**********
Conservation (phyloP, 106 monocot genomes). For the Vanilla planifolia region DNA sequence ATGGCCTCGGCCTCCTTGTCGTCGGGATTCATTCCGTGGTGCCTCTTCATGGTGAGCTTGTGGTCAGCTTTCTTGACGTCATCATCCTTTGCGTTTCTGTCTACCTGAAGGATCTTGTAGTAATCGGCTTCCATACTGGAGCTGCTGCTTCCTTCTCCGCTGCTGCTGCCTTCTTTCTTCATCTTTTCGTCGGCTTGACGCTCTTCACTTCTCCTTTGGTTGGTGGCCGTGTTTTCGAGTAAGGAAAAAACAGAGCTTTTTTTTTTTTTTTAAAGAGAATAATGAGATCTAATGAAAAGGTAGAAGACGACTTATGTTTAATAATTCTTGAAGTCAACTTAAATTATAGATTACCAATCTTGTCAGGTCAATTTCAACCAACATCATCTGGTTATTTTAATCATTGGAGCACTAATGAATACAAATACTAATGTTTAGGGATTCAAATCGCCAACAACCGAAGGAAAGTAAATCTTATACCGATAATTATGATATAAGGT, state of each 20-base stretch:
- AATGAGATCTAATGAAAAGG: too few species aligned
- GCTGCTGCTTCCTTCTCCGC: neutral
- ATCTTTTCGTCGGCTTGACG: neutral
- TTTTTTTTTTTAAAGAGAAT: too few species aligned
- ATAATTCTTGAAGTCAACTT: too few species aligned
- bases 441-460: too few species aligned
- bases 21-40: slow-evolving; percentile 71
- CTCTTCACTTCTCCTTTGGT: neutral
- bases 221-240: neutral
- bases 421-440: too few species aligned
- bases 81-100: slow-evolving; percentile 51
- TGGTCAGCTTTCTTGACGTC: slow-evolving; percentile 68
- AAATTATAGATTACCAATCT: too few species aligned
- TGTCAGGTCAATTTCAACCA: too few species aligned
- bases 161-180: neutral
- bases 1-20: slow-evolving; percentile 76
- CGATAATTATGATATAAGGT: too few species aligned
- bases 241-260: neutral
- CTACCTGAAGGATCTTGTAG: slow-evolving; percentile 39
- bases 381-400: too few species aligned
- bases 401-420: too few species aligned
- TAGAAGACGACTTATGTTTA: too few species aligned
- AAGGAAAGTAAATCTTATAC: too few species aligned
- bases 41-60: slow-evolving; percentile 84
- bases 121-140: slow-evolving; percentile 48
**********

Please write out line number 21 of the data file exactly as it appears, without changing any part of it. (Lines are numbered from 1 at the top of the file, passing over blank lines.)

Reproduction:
- bases 381-400: too few species aligned